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Media coverage of scientific presentations

Constantine N Aroney
Med J Aust 2002; 177 (7): 374-375.
Published online: 7 October 2002

To the Editor: The front-page article in the Sydney Morning Herald on 7 June this year1 highlights the problem of premature media coverage of a scientific presentation,2 potentially causing distress and confusion. Without being subjected to full peer-review and unavailable for analysis in its full published form, such data should not be presented to the public as scientific fact, and should not be sensationalised so as to encourage patients and doctors to change management. A small single-centre observational study is regarded as Level 4 evidence and cannot be used to recommend a change in management. At most, such data might be considered hypothesis-generating and used as the basis for a properly conducted clinical trial.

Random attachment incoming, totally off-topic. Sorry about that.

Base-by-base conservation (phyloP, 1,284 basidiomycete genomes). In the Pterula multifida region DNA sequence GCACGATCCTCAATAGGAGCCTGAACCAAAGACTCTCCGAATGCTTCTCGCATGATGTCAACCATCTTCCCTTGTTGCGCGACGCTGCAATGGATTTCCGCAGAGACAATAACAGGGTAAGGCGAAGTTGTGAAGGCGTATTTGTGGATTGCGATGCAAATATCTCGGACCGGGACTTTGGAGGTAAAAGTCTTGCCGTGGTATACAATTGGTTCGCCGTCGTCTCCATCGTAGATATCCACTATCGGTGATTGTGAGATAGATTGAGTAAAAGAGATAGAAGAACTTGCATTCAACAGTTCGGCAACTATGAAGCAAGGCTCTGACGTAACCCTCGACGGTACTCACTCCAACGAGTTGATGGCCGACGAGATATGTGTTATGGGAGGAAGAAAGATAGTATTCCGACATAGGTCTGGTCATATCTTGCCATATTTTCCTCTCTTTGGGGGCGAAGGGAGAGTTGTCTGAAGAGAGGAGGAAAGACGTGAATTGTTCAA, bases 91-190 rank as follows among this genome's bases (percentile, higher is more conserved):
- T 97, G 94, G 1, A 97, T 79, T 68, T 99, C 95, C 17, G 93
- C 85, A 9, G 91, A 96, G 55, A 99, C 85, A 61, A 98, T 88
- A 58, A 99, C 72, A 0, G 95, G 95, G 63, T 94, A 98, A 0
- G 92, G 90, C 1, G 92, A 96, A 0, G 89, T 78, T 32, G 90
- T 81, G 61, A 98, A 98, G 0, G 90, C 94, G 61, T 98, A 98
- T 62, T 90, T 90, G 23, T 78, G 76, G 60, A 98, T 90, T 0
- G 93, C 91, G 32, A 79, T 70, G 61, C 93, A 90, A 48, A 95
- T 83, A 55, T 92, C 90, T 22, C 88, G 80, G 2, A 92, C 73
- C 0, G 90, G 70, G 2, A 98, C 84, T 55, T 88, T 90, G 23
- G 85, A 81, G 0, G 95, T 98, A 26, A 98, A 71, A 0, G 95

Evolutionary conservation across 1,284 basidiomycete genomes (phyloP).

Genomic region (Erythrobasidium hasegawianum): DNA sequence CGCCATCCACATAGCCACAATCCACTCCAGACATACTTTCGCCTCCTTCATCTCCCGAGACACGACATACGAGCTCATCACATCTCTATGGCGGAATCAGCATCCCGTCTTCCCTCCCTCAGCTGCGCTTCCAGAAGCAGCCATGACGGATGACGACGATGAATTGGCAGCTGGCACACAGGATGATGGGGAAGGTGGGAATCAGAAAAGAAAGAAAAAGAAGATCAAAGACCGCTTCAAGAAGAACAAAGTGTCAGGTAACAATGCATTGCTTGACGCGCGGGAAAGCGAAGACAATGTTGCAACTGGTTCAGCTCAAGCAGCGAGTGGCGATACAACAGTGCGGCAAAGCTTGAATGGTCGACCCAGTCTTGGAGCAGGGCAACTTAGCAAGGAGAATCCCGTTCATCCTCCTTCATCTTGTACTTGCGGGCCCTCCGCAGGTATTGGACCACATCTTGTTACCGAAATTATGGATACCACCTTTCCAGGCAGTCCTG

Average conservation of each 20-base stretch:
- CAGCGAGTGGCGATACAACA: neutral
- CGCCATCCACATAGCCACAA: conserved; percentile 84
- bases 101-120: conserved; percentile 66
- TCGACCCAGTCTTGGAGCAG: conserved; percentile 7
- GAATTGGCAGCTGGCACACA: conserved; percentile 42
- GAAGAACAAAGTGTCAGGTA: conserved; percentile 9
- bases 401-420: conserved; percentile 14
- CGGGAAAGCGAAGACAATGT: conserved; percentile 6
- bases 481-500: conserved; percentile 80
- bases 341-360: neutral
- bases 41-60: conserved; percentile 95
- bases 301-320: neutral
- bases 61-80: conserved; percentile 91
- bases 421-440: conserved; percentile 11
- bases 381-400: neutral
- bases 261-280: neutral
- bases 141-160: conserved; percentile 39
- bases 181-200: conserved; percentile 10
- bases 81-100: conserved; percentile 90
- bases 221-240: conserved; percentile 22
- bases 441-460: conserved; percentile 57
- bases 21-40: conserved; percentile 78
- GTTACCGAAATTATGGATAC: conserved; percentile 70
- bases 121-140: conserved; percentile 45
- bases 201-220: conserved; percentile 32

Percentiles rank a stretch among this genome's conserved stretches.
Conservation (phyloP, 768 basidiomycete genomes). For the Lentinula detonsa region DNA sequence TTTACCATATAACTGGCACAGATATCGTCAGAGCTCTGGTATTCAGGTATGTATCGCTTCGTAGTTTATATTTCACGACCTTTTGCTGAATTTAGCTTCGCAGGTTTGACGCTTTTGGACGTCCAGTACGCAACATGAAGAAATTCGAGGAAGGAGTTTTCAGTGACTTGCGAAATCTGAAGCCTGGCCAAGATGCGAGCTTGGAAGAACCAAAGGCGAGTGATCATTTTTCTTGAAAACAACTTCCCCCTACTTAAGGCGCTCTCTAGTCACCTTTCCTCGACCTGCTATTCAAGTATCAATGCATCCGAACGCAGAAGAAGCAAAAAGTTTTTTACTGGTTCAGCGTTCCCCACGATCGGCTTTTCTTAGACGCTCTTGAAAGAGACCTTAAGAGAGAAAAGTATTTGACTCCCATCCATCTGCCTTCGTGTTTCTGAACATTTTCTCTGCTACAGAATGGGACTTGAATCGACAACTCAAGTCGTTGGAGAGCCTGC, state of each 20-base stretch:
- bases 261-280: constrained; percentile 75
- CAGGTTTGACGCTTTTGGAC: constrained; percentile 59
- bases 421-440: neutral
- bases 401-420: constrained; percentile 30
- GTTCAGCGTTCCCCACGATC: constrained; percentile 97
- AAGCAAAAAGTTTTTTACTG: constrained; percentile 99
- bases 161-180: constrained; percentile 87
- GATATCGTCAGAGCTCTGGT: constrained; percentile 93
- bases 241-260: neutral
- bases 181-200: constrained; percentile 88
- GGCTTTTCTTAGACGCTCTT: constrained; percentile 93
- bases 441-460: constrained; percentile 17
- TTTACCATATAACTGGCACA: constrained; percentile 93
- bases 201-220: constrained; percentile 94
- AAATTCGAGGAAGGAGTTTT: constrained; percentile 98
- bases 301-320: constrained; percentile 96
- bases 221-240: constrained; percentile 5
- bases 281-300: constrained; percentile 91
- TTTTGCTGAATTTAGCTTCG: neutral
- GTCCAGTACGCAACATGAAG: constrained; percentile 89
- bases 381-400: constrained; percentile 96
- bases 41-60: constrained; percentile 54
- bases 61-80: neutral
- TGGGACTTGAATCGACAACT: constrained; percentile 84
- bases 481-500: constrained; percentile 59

• Constantine N Aroney

  • Department of Cardiology, Prince Charles Hospital, Chermside, QLD.

Correspondence: conar@bigpond.net.au

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